Here in the UK, the blogs continue to be dominated by London's Cycle Superhighway plans - your last chance to support them has now passed but it seems that pretty much everyone is on board with this chance to transform London, from Wheels for Wellbeing to Scotland Yard, with the exception of the City of London, Westminster and apparently the Guardian. Not that everyone is enamoured with the exact details of the plans - Charlie Holland responds on the North South route as does the Cycling Embassy, which also commented on the East West route. Elsewhere in London, consultation starts on cutting through traffic in Enfield's streets, and Lewisham cyclists respond to the Quietway plans while 'improvements' to Deptford Bridge don't really amount to much. Hackney is going to have to make some hard choices if it wants to keep cycling growing in the borough, while Richmond Cycling campaign finds that for once complaining to the council works. Cambridge Cyclist joins Cambridge Cycling Campaign in support for Space for Cycling while Cottenham cyclists investigates a potential route to the Cambridge research park - welcome to a world that requires endless persistence but may just end in a beautiful baby bike lane being born - while, across the country Portsmouth Cycle Forum challenge the city to reach even Cambridge's levels of cycling. And over in Portland Rebel Metropolis defends a rather more anarchic approach to changing not just cycling but the world (it certainly sounds as if it involves less sitting around in meetings).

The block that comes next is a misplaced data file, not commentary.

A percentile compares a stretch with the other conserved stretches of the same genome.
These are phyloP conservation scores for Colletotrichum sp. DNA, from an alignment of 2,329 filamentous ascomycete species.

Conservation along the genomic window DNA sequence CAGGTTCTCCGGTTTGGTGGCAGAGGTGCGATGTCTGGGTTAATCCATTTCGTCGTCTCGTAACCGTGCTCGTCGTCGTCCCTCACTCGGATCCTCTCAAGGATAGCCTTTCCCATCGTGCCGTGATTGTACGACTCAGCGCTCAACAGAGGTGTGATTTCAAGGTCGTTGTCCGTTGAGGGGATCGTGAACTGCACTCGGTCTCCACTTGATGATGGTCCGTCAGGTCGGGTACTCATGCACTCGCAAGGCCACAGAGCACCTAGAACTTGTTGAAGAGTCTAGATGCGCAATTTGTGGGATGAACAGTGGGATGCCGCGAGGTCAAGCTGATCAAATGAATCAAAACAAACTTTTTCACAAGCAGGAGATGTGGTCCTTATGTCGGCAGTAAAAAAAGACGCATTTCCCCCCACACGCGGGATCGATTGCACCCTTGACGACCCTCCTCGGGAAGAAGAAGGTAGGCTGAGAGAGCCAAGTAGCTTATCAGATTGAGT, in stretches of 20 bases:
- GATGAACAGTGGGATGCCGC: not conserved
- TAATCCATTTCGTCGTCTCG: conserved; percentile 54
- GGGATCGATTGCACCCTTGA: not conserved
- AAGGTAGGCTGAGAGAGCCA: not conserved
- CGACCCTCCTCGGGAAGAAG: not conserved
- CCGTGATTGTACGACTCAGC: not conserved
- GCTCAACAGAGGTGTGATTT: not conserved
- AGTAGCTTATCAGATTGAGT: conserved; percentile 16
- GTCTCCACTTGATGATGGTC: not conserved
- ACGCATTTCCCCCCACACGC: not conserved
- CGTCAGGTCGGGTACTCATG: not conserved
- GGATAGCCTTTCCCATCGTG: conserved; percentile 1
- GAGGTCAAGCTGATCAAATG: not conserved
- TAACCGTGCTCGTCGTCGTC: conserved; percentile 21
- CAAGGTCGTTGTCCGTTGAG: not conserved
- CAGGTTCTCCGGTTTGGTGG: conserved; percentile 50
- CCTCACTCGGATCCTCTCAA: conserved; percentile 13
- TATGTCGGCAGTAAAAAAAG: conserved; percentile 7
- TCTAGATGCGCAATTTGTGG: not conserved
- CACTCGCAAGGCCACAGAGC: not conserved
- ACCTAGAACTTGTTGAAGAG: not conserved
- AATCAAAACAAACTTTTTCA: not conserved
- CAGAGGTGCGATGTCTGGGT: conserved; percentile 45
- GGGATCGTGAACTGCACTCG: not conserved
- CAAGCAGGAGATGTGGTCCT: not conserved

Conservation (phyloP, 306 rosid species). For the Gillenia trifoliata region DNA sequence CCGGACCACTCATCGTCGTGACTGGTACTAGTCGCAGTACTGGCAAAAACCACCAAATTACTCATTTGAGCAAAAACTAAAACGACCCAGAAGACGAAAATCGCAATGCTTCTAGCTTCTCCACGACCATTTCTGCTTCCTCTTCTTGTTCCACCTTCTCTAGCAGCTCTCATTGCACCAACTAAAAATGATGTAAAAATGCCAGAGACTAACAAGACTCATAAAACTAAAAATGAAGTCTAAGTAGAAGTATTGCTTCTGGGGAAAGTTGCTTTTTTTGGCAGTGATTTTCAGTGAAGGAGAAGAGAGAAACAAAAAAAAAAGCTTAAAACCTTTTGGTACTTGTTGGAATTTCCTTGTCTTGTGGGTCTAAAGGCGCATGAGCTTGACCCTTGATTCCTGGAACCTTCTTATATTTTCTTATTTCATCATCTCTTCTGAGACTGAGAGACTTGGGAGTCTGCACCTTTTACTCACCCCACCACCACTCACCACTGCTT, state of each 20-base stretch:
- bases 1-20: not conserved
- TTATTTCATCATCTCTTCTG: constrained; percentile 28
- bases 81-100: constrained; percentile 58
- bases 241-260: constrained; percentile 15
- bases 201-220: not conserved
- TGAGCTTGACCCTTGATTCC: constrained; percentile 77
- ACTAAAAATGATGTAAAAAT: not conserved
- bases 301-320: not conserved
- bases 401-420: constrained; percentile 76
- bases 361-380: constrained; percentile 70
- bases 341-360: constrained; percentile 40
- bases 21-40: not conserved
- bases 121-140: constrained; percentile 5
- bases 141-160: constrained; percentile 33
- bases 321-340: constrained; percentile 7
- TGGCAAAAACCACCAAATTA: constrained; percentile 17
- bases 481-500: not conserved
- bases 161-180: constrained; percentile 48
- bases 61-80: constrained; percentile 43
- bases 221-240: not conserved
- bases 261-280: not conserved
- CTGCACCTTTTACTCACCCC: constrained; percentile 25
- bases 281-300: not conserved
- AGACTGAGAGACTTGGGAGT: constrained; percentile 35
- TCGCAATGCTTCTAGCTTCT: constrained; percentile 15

Bike the Vote

With a UK general election looming, the American elections show a mixed picture for attempts to 'bike the vote' - the cycling lobby may possibly have seen off two Oregon politicians but didn't seem to have helped in Los Angeles or Wisconsin although Pennsylvania's new governor sounds promising. Pro-cycling ballot initiatives had a mixed election although things went well in San Francisco - it might help if voter ID laws didn't make it difficult for those without drivers' licences to vote. With Sustainable Witney wondering where the leaders are that will look out for the next generation, Cycalogical wonders if the answer is more power for the mayor, at least in London. For those pondering their future votes, the SNP will be debating presumed liability at their conference, while no date has been set for a sentencing review on dangerous driving in Westminster, and the Lords may be attempting to amend the infrastructure bill to include cycling and walking but we can't vote them in or out anyway. Fortunately the all-powerful cycling lobby continues its reign of terror in Newcastle, while in Galway it seems it's the parking lobby that has the whip hand over cycling and bike share.